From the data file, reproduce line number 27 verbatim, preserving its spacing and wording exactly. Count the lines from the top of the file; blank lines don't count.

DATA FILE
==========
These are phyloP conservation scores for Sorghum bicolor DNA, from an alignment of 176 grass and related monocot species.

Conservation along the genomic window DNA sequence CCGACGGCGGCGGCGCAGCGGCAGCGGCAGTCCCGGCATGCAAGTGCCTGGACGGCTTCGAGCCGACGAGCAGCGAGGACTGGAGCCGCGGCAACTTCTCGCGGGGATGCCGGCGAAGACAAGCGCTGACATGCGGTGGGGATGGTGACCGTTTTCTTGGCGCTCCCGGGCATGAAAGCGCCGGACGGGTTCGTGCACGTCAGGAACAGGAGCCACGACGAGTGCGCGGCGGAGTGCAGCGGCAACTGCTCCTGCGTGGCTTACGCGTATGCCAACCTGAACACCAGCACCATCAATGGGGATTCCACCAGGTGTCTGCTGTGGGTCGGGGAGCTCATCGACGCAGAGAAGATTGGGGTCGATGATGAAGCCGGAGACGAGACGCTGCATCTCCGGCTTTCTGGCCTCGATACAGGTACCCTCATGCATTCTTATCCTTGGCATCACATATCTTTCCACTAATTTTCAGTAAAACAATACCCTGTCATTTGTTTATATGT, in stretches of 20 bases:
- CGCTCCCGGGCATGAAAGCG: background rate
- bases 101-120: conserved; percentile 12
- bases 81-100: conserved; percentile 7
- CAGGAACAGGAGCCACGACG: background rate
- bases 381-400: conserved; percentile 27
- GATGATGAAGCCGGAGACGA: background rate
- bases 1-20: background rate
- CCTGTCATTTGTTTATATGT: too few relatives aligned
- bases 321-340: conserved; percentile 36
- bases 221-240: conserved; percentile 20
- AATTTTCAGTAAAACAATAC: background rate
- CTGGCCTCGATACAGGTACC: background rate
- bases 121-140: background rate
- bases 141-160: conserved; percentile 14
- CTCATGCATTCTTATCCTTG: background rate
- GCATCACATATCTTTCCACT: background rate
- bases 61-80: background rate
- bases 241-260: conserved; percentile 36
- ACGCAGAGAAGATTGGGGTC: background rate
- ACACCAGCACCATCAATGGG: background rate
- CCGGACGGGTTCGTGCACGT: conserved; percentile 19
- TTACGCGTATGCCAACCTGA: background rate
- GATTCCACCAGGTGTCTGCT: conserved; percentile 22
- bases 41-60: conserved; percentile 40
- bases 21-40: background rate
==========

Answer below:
- bases 21-40: background rate